The association between family physical environment and child maltreatment

Publication Year


Journal Article

A body of emerging research has indicated that adverse family physical environment is related to parenting problems such as parent-child conflict, decreased caregiver sensitivity, and less parental emotional availability. Yet, no study has examined if family physical environment is also associated with child abuse and neglect.

This study aimed to examine the relationships between family physical environment and different types of child maltreatment.

Participants and Setting
The study sample includes 1,624 mothers who participated in both year 3 and year 5 surveys of the U.S. Fragile Family and Child Well-Being Study (FFCWS).

Family physical environment was measured by the Infant-Toddler Child Care Home Observation of Environment (HOME). Child maltreatment was assessed by the Conflict Tactics Scale: Parent-Child Version (CTS-PC), and mother’s self-report if child protective services had a concern about the family’s child maltreatment. Multivariate logistic regression models were run to test if family interior (i.e., inside house conditions) or exterior (i.e., immediate outside house conditions) environment would predict child abuse and neglect, while controlling for a series of covariates.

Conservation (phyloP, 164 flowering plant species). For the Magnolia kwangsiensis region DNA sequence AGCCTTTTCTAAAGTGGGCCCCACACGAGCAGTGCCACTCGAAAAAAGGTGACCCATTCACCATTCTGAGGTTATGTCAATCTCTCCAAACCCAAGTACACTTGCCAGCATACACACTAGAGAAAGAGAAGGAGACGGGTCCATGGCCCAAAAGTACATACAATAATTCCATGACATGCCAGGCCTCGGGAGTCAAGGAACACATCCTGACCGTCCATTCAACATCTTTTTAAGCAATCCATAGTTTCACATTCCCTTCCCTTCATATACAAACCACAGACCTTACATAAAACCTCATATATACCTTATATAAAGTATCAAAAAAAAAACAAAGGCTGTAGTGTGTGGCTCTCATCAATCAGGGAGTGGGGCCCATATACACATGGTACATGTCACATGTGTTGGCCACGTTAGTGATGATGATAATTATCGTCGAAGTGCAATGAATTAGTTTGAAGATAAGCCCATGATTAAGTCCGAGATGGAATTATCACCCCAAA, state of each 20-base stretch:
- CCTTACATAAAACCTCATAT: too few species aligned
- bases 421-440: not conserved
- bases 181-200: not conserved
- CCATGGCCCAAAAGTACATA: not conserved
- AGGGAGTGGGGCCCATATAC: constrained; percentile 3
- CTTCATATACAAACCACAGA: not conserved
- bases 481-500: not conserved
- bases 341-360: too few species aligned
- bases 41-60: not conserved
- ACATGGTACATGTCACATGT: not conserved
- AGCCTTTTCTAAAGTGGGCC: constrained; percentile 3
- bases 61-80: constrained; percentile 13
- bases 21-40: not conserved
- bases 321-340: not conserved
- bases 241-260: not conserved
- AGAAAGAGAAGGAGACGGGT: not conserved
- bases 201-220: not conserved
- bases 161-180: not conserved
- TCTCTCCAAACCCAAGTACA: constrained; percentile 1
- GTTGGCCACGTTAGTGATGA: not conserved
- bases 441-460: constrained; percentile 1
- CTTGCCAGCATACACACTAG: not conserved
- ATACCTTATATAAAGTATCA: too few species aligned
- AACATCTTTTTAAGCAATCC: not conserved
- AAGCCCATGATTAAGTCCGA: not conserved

Results indicated that family exterior environment was not related to any type of child abuse and neglect. However, family interior environment was significantly associated with child neglect (OR = 1.10; 95% CI = 1.02–1.20), but not with physical abuse, emotional abuse, and sexual abuse.

Study findings suggest that family interior environment is significantly associated with initial or ongoing child neglect. Implications for future research and practice are discussed.

Children and Youth Services Review